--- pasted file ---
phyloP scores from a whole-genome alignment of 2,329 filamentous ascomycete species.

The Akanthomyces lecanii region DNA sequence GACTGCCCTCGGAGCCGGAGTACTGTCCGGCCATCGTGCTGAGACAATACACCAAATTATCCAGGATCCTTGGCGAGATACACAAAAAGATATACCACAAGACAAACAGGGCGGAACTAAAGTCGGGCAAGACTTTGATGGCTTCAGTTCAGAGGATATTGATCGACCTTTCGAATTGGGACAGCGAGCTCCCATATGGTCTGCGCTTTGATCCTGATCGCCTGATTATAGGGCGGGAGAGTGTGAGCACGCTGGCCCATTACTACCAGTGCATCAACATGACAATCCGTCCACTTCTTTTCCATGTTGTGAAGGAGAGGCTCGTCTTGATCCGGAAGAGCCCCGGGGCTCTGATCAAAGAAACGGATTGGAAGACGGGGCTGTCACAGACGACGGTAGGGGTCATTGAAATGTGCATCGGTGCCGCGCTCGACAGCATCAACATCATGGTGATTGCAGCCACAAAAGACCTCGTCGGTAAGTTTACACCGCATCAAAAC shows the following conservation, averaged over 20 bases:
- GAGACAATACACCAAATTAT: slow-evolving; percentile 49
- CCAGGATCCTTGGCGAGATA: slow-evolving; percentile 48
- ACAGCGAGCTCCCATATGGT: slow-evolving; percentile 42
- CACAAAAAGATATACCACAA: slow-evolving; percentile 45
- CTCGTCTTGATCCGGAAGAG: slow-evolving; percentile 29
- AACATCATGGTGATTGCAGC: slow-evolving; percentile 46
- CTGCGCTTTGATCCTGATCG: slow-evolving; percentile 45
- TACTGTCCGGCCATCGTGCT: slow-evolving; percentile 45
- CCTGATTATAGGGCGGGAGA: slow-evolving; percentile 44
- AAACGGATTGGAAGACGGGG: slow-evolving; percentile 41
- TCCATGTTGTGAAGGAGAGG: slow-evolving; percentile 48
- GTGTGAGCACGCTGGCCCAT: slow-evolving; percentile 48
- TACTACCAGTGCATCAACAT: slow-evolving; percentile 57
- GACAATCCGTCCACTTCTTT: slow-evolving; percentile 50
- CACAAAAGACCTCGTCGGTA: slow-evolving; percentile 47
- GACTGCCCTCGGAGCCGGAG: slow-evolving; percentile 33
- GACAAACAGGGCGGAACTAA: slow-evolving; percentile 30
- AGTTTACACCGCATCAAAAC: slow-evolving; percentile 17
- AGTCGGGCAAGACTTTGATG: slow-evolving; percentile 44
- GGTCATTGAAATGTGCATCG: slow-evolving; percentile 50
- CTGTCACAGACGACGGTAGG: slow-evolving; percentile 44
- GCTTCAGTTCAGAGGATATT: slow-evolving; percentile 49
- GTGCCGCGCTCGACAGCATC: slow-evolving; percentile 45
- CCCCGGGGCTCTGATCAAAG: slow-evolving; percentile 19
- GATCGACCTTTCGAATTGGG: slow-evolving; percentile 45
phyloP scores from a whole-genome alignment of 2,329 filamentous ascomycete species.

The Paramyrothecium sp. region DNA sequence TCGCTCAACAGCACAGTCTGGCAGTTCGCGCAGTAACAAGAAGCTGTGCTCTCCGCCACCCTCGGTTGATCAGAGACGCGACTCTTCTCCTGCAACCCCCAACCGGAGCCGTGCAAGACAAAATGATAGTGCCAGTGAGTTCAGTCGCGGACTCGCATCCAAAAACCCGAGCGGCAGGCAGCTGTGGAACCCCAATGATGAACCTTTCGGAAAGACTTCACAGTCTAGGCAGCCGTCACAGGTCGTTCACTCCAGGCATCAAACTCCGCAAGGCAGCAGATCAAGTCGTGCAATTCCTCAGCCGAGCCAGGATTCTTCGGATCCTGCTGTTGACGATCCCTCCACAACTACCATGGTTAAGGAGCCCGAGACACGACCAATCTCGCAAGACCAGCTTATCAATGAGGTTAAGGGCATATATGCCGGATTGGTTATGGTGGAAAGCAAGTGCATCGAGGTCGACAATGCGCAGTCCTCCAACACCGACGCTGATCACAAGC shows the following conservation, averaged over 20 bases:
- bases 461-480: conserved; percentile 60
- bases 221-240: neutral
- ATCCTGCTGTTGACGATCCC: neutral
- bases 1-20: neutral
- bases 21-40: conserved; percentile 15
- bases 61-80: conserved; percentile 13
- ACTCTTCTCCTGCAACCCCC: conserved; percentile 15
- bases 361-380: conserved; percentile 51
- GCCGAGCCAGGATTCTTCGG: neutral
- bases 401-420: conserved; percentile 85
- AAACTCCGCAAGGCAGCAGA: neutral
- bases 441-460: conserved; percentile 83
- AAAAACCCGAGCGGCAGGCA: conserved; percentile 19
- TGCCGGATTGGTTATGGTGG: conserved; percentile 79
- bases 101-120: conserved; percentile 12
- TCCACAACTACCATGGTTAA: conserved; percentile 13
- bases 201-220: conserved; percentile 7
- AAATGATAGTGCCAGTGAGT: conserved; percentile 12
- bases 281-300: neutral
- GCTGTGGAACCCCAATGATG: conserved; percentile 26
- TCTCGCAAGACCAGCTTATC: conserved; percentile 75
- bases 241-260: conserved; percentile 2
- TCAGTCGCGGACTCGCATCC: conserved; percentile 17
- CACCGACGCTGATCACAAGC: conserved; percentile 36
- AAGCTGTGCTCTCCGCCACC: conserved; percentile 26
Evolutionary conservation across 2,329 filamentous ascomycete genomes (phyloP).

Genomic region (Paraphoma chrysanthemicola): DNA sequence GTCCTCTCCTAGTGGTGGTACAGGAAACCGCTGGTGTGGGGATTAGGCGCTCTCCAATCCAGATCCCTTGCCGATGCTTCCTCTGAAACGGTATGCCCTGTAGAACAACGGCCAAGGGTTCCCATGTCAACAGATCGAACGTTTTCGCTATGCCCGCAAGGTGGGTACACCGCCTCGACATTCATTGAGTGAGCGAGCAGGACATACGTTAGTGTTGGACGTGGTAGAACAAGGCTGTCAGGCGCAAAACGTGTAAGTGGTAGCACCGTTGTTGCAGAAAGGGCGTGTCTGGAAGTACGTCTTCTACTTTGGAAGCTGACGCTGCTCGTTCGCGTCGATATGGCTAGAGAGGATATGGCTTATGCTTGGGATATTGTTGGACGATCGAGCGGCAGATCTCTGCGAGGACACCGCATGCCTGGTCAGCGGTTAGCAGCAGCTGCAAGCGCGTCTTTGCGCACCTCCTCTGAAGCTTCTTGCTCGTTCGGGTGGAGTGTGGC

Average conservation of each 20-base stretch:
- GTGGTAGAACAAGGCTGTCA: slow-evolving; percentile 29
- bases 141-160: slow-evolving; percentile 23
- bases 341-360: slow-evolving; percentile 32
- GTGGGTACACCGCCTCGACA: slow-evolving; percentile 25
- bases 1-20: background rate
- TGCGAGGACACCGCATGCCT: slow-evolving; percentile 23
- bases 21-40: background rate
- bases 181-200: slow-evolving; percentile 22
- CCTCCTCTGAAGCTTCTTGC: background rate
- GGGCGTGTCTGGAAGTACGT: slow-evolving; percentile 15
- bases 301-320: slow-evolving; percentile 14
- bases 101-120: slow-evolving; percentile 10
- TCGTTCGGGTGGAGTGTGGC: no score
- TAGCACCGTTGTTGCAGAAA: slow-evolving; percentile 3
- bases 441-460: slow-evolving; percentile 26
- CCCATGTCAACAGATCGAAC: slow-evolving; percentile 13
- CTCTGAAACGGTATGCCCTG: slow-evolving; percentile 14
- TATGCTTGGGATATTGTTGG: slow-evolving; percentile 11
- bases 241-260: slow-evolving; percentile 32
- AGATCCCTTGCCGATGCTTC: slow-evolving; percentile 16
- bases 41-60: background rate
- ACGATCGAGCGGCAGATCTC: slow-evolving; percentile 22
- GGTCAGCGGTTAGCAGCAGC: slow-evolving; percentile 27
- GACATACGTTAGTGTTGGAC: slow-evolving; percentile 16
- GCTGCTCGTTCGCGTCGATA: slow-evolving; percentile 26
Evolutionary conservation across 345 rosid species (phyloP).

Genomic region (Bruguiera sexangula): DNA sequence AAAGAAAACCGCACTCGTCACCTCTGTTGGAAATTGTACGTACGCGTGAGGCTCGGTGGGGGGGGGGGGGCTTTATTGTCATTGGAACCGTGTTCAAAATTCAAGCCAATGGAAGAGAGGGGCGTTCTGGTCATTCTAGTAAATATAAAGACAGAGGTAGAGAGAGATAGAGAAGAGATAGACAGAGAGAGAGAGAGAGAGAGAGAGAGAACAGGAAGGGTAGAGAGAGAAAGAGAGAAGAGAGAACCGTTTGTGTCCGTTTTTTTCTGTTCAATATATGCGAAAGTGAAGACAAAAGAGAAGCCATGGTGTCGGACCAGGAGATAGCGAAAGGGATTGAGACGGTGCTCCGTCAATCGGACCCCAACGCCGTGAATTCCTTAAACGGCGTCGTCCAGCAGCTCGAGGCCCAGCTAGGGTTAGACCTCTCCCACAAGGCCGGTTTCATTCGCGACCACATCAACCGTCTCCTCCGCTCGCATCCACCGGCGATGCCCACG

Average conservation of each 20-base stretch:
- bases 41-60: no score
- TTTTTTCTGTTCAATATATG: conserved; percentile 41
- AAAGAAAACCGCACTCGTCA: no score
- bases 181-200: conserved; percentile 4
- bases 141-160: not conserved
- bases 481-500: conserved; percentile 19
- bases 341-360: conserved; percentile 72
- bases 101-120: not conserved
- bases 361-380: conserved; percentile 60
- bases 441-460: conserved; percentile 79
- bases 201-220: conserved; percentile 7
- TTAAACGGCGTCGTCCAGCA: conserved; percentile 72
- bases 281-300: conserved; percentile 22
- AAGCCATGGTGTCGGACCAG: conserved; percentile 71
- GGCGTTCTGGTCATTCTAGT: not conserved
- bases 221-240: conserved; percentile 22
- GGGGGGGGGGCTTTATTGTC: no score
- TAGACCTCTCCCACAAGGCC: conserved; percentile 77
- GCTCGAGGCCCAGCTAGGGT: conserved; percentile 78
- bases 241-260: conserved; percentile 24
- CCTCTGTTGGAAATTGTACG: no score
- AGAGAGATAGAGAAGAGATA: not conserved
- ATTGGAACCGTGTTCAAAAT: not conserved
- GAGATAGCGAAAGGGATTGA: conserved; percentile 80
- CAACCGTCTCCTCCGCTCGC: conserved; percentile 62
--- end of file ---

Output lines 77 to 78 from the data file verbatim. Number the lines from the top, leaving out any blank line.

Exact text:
- AGATCCCTTGCCGATGCTTC: slow-evolving; percentile 16
- bases 41-60: background rate